Living in London

Living in London: a northerner’s view

If someone told me a year ago that I would be living in London, I wouldn’t believe it. But here I am now, trying to become a local when really, southern cities are just not what I’m used to. I moved here just over two months ago to start a career as a journalist, and I’m still getting used to the big smoke.

London newbies are from all over the UK, and many are like myself – fresh out of university trying to make it in the real world.


London is not for the fainthearted

For anyone who doesn’t already know, London renting is ridiculous. I’m paying £700 a month, and that doesn’t include bills.  However, you can live in London without breaking the bank; accommodation and transport are the only things you need to fork out for. Everything else can be done within a budget – if you try.

Things you need to know

Trust me, you will never feel more like a sardine than when you try to nip through a busy tube station as you might during the morning rush hour. My coordination skills have improved so much as I try to dodge past people in a hurry.

Leave lots of time on either side of your commute, as tubes can be delayed for a number of reasons, and it doesn’t look great if you’re late because you didn’t leave early enough.

Work

A job in London is not going to fall into your lap – we need to be realistic. It’s all about being proactive. As important as your CV is in your search for work, personal contacts are very important for finding employment here. If you can get someone to recommend you it will put you above fellow applicants.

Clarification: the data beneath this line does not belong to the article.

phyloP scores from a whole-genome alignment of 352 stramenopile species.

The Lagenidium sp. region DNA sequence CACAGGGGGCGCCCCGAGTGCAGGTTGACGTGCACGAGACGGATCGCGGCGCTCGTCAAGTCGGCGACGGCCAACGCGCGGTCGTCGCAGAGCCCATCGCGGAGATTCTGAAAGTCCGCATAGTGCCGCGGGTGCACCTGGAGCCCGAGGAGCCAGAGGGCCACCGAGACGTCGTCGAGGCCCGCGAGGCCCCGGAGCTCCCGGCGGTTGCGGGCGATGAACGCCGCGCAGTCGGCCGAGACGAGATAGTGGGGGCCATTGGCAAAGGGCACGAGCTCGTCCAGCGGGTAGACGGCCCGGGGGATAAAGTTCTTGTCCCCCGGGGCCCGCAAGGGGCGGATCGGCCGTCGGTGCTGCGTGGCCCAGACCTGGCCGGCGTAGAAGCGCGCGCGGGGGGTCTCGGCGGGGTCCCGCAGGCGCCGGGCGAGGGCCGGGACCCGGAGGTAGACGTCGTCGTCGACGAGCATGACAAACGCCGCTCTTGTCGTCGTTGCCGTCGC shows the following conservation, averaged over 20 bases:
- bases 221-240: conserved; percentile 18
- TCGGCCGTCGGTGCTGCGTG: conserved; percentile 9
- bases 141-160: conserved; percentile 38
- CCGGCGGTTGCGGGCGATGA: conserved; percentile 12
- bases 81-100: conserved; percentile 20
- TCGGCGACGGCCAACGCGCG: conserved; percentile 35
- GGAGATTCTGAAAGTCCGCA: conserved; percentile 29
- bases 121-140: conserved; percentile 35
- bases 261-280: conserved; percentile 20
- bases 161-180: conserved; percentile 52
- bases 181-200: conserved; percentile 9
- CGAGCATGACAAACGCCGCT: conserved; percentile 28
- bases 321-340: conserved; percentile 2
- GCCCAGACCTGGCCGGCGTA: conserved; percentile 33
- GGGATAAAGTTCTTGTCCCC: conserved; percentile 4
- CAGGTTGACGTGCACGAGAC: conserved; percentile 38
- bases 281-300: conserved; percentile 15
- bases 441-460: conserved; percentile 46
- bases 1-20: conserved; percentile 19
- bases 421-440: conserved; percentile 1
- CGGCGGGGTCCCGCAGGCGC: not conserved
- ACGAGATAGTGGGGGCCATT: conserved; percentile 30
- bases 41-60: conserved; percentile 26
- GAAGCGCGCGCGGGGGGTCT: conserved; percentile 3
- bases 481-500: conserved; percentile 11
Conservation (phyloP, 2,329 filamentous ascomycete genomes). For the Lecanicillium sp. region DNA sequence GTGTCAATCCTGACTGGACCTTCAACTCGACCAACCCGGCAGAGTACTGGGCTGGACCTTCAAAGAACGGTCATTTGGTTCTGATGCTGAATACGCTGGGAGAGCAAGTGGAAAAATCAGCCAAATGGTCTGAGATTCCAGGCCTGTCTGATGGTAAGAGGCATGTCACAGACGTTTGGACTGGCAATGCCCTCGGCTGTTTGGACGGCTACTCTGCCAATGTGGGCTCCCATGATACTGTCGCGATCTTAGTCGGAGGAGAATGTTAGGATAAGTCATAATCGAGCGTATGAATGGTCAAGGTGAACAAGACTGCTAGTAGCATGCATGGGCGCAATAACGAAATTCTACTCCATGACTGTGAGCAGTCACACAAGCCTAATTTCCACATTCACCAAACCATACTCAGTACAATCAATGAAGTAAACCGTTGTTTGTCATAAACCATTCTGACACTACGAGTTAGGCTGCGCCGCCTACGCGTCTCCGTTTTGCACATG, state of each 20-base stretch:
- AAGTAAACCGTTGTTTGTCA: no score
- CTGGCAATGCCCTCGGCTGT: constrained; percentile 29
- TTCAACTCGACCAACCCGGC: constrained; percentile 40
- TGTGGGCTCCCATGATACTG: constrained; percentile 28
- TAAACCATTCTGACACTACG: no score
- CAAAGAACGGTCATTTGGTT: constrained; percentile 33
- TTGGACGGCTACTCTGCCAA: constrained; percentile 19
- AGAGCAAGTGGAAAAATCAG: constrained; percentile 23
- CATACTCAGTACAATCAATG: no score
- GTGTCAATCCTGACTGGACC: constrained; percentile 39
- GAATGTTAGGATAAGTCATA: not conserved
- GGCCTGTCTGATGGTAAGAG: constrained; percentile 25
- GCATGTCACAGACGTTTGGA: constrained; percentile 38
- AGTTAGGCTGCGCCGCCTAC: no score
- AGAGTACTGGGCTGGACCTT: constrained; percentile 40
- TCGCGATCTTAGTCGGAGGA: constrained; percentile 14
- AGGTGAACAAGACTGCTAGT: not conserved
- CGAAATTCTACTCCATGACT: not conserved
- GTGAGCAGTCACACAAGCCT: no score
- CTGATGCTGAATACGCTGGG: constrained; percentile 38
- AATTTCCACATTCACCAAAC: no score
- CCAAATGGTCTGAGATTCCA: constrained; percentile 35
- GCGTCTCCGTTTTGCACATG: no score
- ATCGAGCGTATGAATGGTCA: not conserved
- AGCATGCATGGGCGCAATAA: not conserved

Go to networking events, do an internship or an extra course to get you more prepared, and if it comes down to it, be persistent and nag your way into employment. If you refuse to let an employer forget you, they won’t be able to. Waiting for your application to get noticed in a city with millions of other qualified hopefuls isn’t going to get you very far. My advice is to put yourself out there as much as you can, and London will be kind. I’m here after my four-year degree, and I am now doing an intensive journalism course as it is the only way I will be able to progress in a writing career.

The hours are longer and the work ethic is strong in London, but with patience and determination you could be a real Londoner sooner than you think.

How do you find living in London as a northerner? Tell us in the comments below.

Photo: _dChris / Flickr

23, 2:1 Swansea University graduate, journalist in the making.

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